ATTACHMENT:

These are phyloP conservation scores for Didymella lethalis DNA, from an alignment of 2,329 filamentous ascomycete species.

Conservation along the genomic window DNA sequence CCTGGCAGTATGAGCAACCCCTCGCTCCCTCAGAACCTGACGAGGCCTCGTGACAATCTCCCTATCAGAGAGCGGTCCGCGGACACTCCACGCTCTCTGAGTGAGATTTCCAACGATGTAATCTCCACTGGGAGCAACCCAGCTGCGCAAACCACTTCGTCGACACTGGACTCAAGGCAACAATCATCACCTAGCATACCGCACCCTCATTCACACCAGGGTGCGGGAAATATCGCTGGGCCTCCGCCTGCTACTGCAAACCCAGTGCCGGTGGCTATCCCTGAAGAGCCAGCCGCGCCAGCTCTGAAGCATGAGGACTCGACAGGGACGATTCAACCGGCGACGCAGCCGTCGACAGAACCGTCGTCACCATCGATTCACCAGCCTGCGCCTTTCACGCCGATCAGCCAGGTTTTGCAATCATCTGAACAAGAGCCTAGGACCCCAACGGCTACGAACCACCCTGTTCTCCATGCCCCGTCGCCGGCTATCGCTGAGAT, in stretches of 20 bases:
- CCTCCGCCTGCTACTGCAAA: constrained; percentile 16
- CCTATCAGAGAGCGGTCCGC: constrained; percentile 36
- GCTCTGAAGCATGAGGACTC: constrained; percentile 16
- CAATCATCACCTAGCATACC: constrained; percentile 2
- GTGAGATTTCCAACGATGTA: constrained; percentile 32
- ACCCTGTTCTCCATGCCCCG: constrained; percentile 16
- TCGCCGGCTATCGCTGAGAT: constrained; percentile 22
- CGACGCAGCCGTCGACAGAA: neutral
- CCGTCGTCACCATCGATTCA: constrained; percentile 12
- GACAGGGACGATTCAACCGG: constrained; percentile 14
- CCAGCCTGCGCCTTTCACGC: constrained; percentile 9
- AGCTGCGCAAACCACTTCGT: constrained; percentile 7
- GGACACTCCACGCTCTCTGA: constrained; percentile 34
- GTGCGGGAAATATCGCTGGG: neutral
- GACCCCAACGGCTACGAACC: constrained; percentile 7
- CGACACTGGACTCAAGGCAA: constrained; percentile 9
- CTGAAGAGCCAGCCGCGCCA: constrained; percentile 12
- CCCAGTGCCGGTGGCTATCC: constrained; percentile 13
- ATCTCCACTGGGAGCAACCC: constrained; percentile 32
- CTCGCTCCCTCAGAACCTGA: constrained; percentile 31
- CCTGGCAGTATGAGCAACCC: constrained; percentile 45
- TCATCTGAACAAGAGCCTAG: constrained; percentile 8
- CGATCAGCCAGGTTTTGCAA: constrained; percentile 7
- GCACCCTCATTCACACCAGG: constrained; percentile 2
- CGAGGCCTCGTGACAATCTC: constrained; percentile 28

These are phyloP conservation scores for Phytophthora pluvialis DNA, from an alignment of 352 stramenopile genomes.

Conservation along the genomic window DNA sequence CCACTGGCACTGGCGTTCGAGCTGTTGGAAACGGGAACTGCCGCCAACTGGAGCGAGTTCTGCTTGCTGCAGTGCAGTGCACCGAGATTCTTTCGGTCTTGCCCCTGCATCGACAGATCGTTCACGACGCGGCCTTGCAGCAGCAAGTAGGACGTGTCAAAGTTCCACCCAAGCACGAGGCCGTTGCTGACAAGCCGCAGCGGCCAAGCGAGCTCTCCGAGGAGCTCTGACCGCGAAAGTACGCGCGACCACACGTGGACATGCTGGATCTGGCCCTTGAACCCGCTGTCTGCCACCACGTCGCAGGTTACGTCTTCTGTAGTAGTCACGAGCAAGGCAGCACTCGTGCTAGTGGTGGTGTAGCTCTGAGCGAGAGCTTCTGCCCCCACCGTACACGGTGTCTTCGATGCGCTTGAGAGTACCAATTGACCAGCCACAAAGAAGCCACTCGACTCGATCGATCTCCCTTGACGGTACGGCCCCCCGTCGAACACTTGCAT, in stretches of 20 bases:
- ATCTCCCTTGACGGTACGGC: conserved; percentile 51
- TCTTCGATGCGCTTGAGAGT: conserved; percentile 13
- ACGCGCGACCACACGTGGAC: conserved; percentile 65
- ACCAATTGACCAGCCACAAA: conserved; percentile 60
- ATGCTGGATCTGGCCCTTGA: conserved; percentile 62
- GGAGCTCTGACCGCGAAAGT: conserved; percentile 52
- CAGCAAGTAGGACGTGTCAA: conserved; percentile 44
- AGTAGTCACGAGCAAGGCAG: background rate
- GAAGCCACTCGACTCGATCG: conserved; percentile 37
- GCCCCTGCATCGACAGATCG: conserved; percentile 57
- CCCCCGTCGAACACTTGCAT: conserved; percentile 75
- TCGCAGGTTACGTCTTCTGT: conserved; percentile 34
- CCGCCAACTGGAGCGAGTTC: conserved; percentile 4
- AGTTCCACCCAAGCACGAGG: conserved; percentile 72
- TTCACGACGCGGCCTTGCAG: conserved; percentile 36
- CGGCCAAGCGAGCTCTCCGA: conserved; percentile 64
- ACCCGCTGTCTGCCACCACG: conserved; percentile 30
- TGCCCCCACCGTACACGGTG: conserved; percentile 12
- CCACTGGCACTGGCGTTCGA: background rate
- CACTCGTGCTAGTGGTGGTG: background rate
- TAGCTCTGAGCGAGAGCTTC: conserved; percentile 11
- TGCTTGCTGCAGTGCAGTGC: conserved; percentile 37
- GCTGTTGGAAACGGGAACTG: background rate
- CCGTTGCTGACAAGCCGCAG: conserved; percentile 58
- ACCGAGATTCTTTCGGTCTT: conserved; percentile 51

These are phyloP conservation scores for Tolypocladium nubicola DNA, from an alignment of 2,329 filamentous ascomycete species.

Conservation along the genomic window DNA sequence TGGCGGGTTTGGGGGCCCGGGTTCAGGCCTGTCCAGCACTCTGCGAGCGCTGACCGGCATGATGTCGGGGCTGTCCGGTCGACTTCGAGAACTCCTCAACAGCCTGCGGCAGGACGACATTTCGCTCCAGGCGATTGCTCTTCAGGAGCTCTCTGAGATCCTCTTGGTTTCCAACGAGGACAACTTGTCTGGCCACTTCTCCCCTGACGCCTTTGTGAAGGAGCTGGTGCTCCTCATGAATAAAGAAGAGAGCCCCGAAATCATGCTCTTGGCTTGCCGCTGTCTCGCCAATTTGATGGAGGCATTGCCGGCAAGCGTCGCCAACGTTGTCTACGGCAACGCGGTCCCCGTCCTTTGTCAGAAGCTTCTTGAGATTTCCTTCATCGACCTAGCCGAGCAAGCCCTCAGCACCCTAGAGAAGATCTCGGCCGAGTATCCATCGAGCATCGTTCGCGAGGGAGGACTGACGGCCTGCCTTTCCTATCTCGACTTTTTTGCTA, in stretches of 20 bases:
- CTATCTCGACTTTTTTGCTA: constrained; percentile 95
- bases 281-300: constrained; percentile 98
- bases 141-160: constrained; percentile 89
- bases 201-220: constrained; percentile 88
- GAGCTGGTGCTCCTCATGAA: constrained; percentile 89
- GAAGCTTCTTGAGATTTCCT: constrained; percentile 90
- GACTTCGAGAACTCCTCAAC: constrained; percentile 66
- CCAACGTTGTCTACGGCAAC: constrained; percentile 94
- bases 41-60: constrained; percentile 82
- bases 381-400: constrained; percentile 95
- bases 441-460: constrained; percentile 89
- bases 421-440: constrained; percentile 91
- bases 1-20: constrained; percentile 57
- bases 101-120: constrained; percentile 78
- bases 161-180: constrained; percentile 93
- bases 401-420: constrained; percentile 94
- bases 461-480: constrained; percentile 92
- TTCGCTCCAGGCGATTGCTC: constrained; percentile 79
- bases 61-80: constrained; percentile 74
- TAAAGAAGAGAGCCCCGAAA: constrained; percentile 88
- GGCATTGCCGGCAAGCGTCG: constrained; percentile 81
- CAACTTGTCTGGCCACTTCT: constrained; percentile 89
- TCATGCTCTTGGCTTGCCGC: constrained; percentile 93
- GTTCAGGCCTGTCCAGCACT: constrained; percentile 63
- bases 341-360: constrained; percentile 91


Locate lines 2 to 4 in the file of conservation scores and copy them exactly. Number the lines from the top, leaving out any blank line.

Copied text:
Conservation along the genomic window DNA sequence CCTGGCAGTATGAGCAACCCCTCGCTCCCTCAGAACCTGACGAGGCCTCGTGACAATCTCCCTATCAGAGAGCGGTCCGCGGACACTCCACGCTCTCTGAGTGAGATTTCCAACGATGTAATCTCCACTGGGAGCAACCCAGCTGCGCAAACCACTTCGTCGACACTGGACTCAAGGCAACAATCATCACCTAGCATACCGCACCCTCATTCACACCAGGGTGCGGGAAATATCGCTGGGCCTCCGCCTGCTACTGCAAACCCAGTGCCGGTGGCTATCCCTGAAGAGCCAGCCGCGCCAGCTCTGAAGCATGAGGACTCGACAGGGACGATTCAACCGGCGACGCAGCCGTCGACAGAACCGTCGTCACCATCGATTCACCAGCCTGCGCCTTTCACGCCGATCAGCCAGGTTTTGCAATCATCTGAACAAGAGCCTAGGACCCCAACGGCTACGAACCACCCTGTTCTCCATGCCCCGTCGCCGGCTATCGCTGAGAT, in stretches of 20 bases:
- CCTCCGCCTGCTACTGCAAA: constrained; percentile 16
- CCTATCAGAGAGCGGTCCGC: constrained; percentile 36